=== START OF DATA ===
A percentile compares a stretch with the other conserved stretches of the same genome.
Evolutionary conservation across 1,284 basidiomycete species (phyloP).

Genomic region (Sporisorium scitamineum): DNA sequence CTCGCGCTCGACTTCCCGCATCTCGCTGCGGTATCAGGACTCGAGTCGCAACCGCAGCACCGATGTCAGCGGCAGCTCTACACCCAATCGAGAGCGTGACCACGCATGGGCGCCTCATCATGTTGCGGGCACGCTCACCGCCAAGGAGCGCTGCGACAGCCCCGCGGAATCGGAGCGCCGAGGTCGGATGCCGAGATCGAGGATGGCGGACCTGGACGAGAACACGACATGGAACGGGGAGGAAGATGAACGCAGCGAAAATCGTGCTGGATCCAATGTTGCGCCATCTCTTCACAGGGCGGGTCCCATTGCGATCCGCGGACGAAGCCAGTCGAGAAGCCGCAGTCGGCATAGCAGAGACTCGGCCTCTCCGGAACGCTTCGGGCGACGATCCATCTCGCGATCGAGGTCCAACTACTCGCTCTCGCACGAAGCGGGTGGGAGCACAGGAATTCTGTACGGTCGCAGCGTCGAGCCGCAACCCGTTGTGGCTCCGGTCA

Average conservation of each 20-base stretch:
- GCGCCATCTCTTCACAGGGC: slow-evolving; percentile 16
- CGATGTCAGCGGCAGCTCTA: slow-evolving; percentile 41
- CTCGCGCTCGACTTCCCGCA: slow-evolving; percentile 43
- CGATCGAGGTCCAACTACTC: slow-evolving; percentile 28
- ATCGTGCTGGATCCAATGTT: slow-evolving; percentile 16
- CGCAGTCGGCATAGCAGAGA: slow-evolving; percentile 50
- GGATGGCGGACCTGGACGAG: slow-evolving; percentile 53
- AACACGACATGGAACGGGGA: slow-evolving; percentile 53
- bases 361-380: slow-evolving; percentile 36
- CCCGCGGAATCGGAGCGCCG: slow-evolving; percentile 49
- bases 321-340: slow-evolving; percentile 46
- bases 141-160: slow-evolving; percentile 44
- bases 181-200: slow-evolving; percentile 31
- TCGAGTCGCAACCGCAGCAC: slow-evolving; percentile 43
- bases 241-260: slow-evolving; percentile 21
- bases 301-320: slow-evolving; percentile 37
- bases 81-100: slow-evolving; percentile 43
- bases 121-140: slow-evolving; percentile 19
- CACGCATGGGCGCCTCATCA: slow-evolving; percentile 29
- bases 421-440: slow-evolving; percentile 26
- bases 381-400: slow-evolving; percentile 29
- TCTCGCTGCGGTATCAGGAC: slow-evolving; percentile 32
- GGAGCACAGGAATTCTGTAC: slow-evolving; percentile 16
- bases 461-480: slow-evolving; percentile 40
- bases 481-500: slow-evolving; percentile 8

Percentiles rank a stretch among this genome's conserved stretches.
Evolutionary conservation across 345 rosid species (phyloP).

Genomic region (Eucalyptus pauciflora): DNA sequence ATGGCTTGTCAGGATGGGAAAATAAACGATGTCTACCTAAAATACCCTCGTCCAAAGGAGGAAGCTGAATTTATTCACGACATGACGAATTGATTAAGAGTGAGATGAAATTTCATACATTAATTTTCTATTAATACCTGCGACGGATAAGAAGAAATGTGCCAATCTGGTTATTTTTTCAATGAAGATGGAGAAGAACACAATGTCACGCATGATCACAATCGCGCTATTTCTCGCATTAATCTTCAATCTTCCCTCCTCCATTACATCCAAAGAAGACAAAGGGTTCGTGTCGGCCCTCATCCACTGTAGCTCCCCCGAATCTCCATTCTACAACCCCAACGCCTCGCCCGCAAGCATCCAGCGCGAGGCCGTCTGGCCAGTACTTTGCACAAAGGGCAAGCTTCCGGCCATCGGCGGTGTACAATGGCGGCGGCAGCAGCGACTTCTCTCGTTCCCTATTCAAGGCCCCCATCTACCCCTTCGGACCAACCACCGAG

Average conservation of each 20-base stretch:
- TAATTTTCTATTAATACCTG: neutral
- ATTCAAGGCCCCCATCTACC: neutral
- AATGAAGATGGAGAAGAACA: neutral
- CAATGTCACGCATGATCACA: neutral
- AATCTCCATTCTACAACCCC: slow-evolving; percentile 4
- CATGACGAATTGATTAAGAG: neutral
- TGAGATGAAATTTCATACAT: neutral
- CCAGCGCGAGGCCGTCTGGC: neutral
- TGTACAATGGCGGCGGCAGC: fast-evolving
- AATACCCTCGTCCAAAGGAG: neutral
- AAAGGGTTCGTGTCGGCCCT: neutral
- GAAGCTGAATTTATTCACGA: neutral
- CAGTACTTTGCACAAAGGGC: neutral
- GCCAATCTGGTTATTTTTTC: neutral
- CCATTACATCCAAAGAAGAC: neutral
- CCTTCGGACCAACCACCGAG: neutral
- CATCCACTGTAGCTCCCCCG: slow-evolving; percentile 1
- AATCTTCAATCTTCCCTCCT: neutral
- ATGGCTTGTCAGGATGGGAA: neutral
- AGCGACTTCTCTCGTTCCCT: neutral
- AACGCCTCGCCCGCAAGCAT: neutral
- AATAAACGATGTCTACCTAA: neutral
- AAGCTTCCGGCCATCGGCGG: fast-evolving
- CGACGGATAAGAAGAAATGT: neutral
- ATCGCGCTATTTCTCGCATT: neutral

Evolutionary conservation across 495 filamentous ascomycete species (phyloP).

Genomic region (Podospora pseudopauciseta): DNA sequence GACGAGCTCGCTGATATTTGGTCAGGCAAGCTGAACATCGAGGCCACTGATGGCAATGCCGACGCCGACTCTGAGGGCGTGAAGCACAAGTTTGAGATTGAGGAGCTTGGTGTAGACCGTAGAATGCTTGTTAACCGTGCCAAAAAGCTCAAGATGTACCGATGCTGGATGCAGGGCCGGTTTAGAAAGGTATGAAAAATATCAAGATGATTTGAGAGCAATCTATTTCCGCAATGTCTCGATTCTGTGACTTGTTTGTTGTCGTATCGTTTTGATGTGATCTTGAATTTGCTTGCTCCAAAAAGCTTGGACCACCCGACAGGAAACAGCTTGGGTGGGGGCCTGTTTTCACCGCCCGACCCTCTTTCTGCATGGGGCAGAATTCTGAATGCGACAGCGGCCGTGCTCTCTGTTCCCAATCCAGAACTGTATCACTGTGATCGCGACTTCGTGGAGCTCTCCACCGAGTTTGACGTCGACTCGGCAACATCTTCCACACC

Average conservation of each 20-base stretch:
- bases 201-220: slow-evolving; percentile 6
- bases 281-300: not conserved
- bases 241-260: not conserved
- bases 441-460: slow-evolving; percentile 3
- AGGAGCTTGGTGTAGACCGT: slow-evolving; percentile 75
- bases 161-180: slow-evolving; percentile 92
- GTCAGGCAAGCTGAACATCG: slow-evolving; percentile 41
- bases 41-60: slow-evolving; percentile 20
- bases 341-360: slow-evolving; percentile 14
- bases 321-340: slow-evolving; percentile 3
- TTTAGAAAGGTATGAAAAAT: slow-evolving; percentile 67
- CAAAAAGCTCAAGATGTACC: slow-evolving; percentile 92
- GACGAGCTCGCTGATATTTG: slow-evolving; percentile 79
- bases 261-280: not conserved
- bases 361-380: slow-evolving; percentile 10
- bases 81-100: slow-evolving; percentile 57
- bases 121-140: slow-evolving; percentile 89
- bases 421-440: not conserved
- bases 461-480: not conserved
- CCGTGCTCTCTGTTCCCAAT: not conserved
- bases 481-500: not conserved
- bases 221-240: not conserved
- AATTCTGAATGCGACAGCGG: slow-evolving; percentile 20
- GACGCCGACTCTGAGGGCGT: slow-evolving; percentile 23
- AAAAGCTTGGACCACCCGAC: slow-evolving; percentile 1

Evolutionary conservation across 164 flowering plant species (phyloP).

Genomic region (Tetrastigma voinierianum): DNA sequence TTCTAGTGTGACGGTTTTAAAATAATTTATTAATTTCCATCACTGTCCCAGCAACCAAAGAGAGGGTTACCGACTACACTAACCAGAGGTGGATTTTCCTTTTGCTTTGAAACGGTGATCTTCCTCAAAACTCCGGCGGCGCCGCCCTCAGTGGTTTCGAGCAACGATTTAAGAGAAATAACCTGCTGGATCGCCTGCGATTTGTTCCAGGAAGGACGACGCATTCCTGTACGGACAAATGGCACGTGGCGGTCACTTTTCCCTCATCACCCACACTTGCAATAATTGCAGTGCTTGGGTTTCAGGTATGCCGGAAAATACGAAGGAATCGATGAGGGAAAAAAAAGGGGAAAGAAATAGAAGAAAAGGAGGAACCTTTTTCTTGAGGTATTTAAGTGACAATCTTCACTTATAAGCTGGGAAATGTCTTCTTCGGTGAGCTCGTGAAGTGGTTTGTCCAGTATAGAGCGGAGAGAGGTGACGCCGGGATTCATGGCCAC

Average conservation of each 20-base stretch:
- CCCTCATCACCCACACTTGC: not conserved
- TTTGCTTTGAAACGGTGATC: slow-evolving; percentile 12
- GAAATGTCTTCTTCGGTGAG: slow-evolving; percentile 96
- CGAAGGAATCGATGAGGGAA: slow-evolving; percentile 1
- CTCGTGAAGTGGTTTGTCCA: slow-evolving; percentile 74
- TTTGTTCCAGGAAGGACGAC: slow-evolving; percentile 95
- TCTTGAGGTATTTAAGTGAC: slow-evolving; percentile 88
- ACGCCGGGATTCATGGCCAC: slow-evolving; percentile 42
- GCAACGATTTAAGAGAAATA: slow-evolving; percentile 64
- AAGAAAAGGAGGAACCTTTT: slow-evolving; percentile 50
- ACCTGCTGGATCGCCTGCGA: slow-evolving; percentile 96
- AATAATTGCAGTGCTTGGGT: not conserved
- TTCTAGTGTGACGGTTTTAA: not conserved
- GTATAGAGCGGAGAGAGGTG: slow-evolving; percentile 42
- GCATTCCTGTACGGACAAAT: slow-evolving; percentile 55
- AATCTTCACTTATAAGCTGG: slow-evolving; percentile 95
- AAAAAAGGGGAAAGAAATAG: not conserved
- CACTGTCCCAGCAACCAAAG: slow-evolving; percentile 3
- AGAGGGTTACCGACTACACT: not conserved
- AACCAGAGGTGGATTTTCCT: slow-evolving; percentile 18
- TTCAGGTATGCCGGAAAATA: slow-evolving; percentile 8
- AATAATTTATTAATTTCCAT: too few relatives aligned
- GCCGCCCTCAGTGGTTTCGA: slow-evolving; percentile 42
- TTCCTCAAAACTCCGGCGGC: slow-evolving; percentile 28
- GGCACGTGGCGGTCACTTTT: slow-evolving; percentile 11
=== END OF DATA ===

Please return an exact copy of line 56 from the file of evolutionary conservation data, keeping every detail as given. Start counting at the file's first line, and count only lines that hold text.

- AAGCTTCCGGCCATCGGCGG: fast-evolving